We hear about it nearly every month – the Institute for Supply Management’s (ISM) manufacturing index. It’s one of those metrics your leadership may or may not be tuned into.
Just this morning, the October index was released and came in at 50.8 percent, holding steady over the last few months. View the news here. Some manufacturers follow the index closely, as the supply managers who answer the institute’s survey are their everyday customers. Their perceptions of the market matter.
But for those of you who don’t live and die by what this group of people has to say. We thought we’d provide some insights on what you can learn from the index, and more importantly, how you can model it for your own metrics.
First, the facts about the index:
Released monthly, this report tracks the overall manufacturing activity that took place in the previous month and uses an index with values between 0 and 100. If the index falls below 50, this indicates a potential economic recession due to a drop in manufacturing ordering activity. On the flip side, if the value is above 50, activity has increased and may be a sign of economic growth.
Throughout the past few months alone, the manufacturing industry’s index has held steady, quickly dropped and then just last month, rose above 50 again. In addition to consumer spending and the overall state of the financial market, the index can also be affected by natural disasters and government involvement. The Institute collects data through a survey of purchasing and supply executives nationwide and across a variety of SIC codes. The respondents are asked to report only on the current month’s data.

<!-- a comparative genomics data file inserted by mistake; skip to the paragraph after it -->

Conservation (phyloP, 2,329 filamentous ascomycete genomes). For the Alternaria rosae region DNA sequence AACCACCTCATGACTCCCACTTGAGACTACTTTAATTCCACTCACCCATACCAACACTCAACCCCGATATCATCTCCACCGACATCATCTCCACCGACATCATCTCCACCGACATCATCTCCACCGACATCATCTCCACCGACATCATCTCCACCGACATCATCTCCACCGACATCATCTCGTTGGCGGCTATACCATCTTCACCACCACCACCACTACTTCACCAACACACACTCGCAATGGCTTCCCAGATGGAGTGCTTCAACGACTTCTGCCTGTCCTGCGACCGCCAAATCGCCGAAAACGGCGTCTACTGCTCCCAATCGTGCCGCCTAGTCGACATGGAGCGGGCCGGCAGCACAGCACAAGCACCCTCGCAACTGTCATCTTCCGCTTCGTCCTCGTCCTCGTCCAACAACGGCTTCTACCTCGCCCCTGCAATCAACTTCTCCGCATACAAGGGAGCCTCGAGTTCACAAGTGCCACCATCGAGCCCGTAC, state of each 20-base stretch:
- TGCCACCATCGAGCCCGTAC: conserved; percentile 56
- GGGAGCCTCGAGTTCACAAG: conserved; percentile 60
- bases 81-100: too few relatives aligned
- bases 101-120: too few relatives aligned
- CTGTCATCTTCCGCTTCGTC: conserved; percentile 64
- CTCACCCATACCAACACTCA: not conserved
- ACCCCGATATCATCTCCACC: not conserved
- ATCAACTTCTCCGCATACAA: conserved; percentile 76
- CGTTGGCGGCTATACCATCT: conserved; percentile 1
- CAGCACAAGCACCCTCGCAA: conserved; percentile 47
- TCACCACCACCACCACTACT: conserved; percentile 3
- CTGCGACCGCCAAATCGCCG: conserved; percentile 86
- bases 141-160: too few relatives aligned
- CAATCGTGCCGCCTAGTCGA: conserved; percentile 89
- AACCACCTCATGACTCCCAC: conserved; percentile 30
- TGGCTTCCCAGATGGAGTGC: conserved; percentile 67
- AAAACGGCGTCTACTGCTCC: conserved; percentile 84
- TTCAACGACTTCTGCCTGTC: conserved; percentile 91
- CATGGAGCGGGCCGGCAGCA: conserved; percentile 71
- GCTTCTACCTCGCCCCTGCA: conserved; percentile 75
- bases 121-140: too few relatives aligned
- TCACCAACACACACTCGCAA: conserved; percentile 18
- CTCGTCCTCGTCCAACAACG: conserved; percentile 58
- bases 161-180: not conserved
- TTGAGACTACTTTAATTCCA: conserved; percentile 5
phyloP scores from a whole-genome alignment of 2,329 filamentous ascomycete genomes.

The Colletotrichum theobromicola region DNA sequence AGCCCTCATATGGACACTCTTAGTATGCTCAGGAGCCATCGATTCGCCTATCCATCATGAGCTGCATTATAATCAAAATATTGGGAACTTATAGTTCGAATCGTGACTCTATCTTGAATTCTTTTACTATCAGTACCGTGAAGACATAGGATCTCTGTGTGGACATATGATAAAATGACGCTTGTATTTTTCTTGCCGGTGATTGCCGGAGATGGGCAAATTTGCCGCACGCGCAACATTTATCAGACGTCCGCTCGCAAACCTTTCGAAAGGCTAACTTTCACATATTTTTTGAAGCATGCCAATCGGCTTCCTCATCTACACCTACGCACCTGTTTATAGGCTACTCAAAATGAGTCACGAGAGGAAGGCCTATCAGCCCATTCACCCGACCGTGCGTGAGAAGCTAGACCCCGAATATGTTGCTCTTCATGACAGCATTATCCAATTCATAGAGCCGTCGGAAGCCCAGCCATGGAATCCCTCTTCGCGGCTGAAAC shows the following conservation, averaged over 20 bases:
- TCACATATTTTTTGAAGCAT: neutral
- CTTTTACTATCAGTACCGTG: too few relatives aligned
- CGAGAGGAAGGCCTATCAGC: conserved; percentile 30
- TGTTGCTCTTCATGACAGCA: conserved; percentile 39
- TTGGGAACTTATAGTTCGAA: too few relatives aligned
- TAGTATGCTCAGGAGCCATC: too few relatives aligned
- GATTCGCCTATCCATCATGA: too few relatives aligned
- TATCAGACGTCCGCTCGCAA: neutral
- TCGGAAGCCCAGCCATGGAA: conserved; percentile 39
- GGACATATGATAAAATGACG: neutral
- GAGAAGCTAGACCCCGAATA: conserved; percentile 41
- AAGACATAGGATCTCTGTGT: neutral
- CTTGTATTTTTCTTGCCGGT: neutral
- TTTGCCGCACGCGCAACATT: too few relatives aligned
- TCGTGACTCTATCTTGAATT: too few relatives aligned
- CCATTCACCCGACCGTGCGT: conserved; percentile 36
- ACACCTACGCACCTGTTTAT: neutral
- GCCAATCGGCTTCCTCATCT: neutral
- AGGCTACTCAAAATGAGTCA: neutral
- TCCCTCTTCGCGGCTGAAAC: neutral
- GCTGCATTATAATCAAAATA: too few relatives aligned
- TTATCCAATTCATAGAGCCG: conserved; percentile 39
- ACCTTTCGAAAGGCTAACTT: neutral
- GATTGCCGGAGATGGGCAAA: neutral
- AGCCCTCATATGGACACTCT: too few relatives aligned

Depending on the product you manufacture, you may or may not see these ordering habits reflected in your own orders. And if you do, you may see a time delay. If your organization trends to the ISM, it is an important metric to watch for predicting your future volumes. If your organization doesn’t follow these trends, we recommend that you take a look at this methodology for developing a snap shot view of your business.
Key measurements should revolve around supply management as well as production levels, inventory and investments. And while hard data is always critical – real materials quantities, hours expended, and dollars spent – you may also discover that a survey in some circumstances may be appropriate. A group of questions with quantifiable, multiple-choice answers can help you build your own index.
To be successful and sustainable, every manufacturing company needs to have a clear vision and roadmap; therefore capturing metrics like this is crucial. Once you have this data at your fingertips, you will be able to forecast trends and pinpoint areas of improvement. Whether it’s planning ahead to protect the company from over-hiring during a dip in activity or gauging the effectiveness of a tool or strategy, your internal metrics and indices allow you to focus on the right things for a more efficient and productive manufacturing environment.